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blaming others

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By Daniel Dunaief

Daniel Dunaief

We’ve come a long way from the “my dog ate my homework” days.

I mean, come on, let’s give our society the credit it’s due. We have taken the blame game, the finger pointing and the it-couldn’t-be-me-because-butter-wouldn’t-melt-in-my-mouth game to an entirely new stratosphere.

Gone are the days of simple, linear and mostly nonsensical excuses.

Let’s start in Washington, DC, which is the biggest clown show this side of the Atlantic and where the notion of a democracy gets battle tested nearly every day

Who is responsible for the national debt? That, of course, depends on whom you ask. The democrats point to former President Trump, while the republicans accuse President Biden and the Democrats.

Maybe those wily politicians are onto something. You see, if no one takes responsibility for anything and we can point fingers at the other side reflexively and without any effort to compromise and work together, we can live without consequence, create our own economics and come up with judgmental and schoolyard bully nicknames for the other side.

Brilliant! Blame someone else convincingly enough and not only do you not have to look in the mirror or come up with solutions, but you can also turn your entire reason for being into defeating the other side or, at the very least, enjoying their losses.

Look, I’m a Yankees fan. I know all about Schadenfreude. The next best thing to a Yankees victory, and it’s a close second, is a Red Sox loss.

But I digress. People have turned blaming others into a fine art. In sports, athletes and coaches deploy the modern blame game to excuse their losses or to step back from accepting responsibility or, perish the thought, to give the other team credit.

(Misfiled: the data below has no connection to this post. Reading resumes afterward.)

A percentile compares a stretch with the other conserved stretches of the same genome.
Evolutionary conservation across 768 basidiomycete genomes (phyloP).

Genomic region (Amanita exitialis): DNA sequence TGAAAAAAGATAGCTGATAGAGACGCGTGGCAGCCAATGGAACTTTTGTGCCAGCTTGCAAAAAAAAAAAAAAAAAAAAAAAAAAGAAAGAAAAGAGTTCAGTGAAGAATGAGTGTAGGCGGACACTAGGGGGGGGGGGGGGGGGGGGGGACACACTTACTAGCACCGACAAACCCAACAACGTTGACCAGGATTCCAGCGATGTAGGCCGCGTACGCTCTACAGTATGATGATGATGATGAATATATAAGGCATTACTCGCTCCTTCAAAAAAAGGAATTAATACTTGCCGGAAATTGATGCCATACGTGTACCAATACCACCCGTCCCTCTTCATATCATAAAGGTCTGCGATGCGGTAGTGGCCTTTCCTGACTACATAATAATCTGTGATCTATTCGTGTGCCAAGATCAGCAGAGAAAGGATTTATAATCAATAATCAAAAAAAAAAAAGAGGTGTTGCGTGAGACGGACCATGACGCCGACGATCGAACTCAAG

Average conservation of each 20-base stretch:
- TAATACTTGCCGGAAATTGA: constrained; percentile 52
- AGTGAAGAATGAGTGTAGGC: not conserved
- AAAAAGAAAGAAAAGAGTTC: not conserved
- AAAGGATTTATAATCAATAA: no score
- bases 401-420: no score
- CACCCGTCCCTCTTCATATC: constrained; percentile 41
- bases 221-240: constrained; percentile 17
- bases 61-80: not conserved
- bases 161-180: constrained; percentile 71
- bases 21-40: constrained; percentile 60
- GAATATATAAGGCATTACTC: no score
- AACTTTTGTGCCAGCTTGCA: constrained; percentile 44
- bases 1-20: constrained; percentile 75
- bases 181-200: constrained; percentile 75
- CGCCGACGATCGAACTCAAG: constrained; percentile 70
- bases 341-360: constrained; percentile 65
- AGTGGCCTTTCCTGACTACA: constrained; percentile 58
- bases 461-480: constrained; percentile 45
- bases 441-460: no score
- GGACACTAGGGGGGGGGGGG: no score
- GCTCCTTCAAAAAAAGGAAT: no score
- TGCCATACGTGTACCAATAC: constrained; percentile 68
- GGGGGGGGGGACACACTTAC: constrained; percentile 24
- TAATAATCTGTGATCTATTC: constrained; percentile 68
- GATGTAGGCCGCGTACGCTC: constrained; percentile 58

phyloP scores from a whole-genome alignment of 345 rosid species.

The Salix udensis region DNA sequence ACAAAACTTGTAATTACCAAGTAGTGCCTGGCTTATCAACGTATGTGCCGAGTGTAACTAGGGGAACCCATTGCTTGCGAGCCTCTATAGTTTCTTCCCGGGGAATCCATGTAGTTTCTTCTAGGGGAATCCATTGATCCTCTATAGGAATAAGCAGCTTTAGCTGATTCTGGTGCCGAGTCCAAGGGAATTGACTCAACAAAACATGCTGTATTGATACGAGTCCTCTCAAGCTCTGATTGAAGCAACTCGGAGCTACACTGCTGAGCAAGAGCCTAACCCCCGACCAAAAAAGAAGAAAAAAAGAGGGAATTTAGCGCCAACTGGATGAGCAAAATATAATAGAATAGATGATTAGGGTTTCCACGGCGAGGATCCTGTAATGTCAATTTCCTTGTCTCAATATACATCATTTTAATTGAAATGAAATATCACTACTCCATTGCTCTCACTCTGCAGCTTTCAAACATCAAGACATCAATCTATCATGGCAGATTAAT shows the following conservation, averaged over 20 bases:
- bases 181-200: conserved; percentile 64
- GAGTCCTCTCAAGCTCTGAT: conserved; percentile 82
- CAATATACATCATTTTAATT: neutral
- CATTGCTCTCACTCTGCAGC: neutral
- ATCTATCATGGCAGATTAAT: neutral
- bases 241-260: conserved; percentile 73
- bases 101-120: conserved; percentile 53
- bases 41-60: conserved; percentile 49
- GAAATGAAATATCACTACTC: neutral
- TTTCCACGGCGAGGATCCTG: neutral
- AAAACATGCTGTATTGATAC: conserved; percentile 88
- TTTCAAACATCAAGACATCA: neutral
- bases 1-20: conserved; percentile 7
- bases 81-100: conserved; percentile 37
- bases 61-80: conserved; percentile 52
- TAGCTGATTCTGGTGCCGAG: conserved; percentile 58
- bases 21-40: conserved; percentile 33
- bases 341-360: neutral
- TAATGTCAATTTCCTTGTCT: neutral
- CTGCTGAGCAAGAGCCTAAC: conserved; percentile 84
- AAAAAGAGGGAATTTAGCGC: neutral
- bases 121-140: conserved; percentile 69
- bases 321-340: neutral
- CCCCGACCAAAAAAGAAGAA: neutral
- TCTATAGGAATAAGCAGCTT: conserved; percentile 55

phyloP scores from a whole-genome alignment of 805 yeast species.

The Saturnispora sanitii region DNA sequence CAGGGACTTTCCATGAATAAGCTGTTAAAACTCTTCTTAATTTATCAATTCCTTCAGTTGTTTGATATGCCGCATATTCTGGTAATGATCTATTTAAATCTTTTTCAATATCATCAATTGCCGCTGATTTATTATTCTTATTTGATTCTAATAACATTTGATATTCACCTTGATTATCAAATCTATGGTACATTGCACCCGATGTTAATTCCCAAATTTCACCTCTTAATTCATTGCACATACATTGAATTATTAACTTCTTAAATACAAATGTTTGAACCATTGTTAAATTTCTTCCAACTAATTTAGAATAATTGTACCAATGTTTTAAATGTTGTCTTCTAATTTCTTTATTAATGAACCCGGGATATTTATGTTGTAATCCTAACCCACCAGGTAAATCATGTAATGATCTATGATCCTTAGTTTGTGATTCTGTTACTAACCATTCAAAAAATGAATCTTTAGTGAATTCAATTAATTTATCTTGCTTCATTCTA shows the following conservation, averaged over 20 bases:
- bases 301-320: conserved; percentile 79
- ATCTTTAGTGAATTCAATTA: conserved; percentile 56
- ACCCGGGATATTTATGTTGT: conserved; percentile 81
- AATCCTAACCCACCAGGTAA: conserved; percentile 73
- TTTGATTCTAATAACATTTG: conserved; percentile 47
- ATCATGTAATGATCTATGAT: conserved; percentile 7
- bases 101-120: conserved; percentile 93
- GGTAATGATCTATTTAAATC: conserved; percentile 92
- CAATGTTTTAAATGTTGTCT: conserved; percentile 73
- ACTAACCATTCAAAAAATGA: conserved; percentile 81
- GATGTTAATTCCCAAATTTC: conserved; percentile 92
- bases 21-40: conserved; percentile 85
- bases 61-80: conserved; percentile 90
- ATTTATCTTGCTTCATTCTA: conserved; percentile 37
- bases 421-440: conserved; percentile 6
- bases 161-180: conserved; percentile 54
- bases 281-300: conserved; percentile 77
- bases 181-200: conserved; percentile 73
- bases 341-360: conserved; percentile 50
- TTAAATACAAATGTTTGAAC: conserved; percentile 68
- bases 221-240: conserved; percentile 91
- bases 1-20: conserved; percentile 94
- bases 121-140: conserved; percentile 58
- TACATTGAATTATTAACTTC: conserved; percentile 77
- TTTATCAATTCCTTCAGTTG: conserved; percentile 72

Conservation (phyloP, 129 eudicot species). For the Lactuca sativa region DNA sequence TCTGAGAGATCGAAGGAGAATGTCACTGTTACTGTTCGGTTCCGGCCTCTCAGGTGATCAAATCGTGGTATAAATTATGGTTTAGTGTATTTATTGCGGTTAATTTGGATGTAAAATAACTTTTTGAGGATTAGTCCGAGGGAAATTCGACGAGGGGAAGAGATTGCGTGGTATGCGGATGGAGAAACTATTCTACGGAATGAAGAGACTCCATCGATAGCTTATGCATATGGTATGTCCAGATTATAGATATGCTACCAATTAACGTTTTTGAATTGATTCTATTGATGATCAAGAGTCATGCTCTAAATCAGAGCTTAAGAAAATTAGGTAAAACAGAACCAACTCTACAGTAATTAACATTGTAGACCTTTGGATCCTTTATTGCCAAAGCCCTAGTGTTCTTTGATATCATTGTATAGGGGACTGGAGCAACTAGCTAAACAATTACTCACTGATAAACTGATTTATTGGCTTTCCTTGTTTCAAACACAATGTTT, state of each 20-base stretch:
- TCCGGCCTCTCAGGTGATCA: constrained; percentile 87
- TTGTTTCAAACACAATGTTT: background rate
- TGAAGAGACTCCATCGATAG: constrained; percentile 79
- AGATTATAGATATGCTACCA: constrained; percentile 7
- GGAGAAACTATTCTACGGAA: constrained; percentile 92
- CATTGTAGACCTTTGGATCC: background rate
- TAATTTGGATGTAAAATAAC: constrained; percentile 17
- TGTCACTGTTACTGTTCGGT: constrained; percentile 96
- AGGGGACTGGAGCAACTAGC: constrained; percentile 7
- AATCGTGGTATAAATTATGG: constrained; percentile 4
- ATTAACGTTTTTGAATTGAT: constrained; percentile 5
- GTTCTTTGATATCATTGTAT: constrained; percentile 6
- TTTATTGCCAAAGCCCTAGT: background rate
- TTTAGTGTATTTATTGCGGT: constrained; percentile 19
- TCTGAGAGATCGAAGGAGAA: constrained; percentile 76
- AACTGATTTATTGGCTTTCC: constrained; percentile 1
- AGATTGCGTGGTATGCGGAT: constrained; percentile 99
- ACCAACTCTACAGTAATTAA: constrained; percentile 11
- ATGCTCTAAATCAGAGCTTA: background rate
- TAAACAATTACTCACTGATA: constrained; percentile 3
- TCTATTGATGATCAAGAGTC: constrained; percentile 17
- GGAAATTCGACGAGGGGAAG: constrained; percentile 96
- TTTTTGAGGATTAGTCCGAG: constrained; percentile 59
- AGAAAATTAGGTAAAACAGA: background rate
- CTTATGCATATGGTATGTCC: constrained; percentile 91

Like a zebra in the Serengeti to a hungry lion, referees in their striped uniforms in football games become convenient targets. They took away a victory by calling a game against us. Athletes and coaches can dig their verbal claws and teeth into those officials, who stole what would certainly have been a more favorable outcome.

How about school? It couldn’t possibly be the fault of our angelic children, who were busy watching these athletes on TV or on their phones the night before, for doing poorly on a test. It has to be the teacher’s fault. If teachers could only inspire their classes, our children would learn and excel. 

You know who I like to blame? I like to focus on tall people. Don’t get me wrong. Some of my best friends are tall. It’s just that, well, have you noticed that tall people get a lot of attention? Some of them are CEOs of big companies and make enormous salaries. They are also picked first in gym, which gives them the confidence to become successful.

While we’re affixing blame, let’s also shake our heads at gym class. Sure, it’s healthy to run around and have a few moments when we’re not listening to teachers who may or may not inspire us, but gym class can bruise egos and create a Darwinian world where height, which is kind of the fault of our parents and their parents and on and on, is an advantage.

Hey, I’m not whining. Okay, well, maybe I am, but it’s not me and it’s certainly not my fault. I blame society, commentators on TV, coaches, politicians, teachers, my parents, your parents, the parents of the kid who served as a bad role model for my kids, and maybe Adam, Eve and the snake for putting us in this position.

Oh, and you can be sure butter wouldn’t melt in my mouth. I have a dairy allergy, which, ironically, is the fault of my dairy farmer grandfather.